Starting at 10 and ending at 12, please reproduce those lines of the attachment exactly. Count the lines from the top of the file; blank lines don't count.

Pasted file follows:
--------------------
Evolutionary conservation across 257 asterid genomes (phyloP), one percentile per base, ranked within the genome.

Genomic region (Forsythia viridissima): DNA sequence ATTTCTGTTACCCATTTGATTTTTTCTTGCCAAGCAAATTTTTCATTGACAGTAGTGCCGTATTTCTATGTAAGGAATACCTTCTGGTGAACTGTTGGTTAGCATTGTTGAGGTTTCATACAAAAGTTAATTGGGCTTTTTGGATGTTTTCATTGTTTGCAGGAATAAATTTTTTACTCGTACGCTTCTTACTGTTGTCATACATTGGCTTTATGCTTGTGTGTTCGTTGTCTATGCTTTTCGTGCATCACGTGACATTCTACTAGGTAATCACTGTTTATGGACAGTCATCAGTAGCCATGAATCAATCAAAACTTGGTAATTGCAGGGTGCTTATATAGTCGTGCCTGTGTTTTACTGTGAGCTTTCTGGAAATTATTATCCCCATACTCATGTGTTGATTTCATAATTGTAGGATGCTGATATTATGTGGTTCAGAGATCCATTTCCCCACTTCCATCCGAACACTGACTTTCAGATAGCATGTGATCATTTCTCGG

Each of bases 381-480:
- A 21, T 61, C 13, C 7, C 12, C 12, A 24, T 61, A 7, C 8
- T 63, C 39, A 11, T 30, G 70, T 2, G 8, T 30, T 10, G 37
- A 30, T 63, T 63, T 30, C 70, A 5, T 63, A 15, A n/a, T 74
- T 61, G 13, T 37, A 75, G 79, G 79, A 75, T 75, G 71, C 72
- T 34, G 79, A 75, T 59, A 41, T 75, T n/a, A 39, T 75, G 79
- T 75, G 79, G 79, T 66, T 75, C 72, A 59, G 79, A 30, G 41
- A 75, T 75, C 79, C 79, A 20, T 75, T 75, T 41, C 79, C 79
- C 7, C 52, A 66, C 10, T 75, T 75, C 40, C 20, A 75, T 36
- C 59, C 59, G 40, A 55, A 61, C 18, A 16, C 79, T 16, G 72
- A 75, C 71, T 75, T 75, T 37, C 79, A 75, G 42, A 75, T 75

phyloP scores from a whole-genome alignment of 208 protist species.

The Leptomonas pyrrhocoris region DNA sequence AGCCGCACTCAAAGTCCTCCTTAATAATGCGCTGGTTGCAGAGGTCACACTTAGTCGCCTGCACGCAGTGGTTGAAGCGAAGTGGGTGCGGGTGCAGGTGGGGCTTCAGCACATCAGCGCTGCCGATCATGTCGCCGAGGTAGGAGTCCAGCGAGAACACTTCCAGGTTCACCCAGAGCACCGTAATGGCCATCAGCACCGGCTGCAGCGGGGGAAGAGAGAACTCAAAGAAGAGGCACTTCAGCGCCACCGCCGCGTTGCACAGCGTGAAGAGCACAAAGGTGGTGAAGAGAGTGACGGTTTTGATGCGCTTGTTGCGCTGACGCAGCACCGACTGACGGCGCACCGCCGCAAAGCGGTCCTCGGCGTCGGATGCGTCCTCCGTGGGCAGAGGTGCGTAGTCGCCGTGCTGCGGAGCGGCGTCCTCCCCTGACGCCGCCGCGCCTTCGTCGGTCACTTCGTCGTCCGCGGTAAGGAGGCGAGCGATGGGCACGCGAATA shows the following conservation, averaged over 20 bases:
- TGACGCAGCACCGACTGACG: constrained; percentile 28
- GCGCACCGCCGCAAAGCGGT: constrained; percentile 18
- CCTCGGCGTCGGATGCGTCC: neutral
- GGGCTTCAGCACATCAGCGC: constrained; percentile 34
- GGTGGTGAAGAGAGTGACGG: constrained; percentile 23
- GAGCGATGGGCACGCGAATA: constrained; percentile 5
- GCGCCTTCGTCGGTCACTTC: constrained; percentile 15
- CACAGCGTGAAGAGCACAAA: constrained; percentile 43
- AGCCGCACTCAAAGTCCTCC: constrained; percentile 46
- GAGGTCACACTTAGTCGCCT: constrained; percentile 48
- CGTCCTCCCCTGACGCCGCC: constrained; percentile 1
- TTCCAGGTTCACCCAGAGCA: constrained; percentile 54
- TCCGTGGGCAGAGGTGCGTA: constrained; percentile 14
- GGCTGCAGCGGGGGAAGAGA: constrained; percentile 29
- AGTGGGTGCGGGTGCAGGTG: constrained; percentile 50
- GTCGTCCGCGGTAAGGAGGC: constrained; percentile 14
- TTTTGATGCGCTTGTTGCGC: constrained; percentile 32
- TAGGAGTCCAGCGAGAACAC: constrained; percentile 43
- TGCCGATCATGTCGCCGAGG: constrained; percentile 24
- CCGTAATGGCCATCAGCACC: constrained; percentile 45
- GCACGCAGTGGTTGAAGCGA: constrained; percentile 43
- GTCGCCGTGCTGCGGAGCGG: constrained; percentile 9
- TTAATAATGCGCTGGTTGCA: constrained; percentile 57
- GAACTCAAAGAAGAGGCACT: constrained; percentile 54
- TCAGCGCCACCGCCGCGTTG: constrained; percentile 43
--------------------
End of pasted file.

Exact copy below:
- A 75, T 75, C 79, C 79, A 20, T 75, T 75, T 41, C 79, C 79
- C 7, C 52, A 66, C 10, T 75, T 75, C 40, C 20, A 75, T 36
- C 59, C 59, G 40, A 55, A 61, C 18, A 16, C 79, T 16, G 72